I half expected Kilikurra to step out of the dappling shadows and claim the credit for his good deed. When he did not, I decided that I could not be sure he wasn’t there, and that my best course was to appear grateful. I put a hitch line on the bundled poles, and then bowed gratefully to the forest.

  Clove didn’t like the strange contraption scraping and jolting along behind him, but eventually we managed to get down to the cemetery. I left the poles there, having decided I could use them as stakes to set out the straight lines for my barricade. I was freeing Clove from his unwanted load when I heard the heavy thunder of running feet. I straightened and turned to find Ebrooks coming at me at a dead run. Kesey, pantin
g heavily, was some distance behind him. I looked behind me, saw no cause for the alarm on their faces, and turned back to them, shouting, “What is it? What’s wrong?”

  “You’re…alive!” Ebrooks gasped out the word. He reached me, seized me in a sweaty hug, and then leaned on me, panting. Kesey had given it up. He stood, bent over, his hands on his knees, his mostly bald pate bobbing as he tried to catch his breath. After a time for breathing, Ebrooks panted, “When you didn’t come back by nightfall, we waited for you. But when night shut down and fear was flowing out of the forest thick as tar, we went back to town and told the colonel you were dead. God’s breath, Nevare, how did you survive? Are you sane still? No one knows how you can stand to live this close to the forest. And now you’ve gone and spent a night in there. Are you crazy, man?”

  “Clove and I got turned around in there. We had to wait for dawn to find the way home. That’s all. It wasn’t pleasant, but I’m not hurt at all. ” The lies were nearly effortless. “Why did you tell the colonel I was dead?”

  Kesey had staggered up to us by then. “Well. That seems to happen a lot to fellows that have this job. ”

  “And the colonel was really upset to get the news. He said, ‘That’s all I need, with this review coming up! Another dead cemetery sentry. ’ And he tried to tell us we’d have to take on guarding the graves. But we said, ‘No, sir, thanky kindly. ’”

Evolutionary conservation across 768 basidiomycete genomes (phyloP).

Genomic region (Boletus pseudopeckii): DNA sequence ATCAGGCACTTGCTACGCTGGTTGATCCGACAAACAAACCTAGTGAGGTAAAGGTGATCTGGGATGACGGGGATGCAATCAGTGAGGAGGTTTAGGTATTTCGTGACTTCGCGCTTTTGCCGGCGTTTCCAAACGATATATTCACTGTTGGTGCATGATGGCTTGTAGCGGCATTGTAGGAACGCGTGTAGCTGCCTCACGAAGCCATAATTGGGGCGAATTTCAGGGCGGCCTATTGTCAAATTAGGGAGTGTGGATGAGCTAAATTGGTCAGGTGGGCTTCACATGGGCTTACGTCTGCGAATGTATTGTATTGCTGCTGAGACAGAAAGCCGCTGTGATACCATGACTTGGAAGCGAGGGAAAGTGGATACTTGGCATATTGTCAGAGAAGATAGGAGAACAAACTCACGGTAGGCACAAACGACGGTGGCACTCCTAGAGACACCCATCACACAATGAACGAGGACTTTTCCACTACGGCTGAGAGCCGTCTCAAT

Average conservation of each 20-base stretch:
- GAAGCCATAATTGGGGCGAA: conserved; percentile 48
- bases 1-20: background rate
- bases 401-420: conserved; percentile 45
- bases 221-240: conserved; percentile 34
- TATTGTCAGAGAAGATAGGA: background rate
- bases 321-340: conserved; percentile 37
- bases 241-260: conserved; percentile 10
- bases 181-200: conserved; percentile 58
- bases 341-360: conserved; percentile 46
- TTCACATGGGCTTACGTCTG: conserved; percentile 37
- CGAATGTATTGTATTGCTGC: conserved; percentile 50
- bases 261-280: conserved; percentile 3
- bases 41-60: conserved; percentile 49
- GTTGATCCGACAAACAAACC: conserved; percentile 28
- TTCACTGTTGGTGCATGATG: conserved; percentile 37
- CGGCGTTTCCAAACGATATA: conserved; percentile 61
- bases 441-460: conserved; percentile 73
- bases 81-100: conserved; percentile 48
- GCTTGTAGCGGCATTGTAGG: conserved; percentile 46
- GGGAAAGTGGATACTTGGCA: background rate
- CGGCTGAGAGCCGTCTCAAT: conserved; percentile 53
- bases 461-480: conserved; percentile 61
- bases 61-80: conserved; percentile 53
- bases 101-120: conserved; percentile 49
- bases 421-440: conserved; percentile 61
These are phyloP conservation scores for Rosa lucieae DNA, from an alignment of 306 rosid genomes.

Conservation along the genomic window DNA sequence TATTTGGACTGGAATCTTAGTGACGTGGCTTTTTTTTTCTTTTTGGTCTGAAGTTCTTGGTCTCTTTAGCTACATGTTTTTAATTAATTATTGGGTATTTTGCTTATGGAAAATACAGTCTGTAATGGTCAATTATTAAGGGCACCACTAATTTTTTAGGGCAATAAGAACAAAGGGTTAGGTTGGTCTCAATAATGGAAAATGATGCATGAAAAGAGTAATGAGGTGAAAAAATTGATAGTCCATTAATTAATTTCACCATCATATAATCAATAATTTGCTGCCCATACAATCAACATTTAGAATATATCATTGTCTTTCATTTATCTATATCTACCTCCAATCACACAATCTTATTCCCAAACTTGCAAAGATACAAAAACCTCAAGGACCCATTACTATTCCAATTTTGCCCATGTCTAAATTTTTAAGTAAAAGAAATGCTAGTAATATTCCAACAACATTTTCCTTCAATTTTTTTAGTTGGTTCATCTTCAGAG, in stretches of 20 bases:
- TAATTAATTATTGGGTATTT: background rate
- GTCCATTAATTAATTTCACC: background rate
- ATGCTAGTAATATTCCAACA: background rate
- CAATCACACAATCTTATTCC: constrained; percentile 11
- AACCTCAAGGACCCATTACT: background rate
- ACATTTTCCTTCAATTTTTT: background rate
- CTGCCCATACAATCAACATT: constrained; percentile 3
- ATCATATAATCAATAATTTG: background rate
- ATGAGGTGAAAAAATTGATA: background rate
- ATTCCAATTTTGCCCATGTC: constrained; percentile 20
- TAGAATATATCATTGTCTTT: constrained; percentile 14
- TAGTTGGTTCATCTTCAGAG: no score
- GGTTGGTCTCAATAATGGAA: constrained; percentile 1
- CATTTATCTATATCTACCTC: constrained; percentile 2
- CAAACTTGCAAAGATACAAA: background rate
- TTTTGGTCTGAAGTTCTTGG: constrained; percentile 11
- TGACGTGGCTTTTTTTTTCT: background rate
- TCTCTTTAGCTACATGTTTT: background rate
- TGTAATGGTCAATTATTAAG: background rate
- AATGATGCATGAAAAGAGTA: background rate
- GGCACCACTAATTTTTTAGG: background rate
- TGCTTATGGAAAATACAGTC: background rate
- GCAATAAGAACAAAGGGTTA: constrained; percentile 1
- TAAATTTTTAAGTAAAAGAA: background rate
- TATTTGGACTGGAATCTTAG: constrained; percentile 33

“I didn’t think you could just say, ‘No, thank you’ to an order. ”

  Kesey and Ebrooks exchanged a look. Ebrooks spoke. “It’s been a long time since the colonel issued a real order. I expect he’s afraid of what he’d have to do if he did and no one obeyed it. Easier not to test his authority than find out it’s gone. ”

  Kesey shook his head sadly. “It’s a shame, really. That man used to be able to blow fire when he wanted things done. But since we come here, well. He ain’t the officer he used to be, that’s all. ”

  “And we ain’t the regiment we used to be, either,” Ebrooks pointed out sourly. “It’s one and the same. We’ve lost so many men to desertion and suicide or just plain bad ends that the colonel worries all the time about his numbers. They keep sending us scads of prisoners to work the road. Well, pretty soon they’re going to have more prisoners than their guards can manage, even with soldiers to back them up. And if the prisoners don’t turn on us and burn the place down, then the Specks will get us. Gettys is a bad post. I wish they’d send their high mucky-mucks to inspect us and have done. They’ll turn us out of Gettys, probably send us somewhere worse. Though it’s hard to imagine anywhere worse than this. ”

  “Well. I suppose I’d best get cleaned up and go let the colonel know that I’m not quite as dead as he’d heard. ”

  “That would be good,” Ebrooks agreed. I think he was happy that I’d offered to do it myself, rather than suggesting that he should have to correct his own mistake. They went back to their groundskeeping while I went to my cabin. I was ravenously hungry, and I emptied most of my small larder. By the time I’d washed, shaved, and changed my clothing, it was late afternoon. I saddled Clove and headed for town.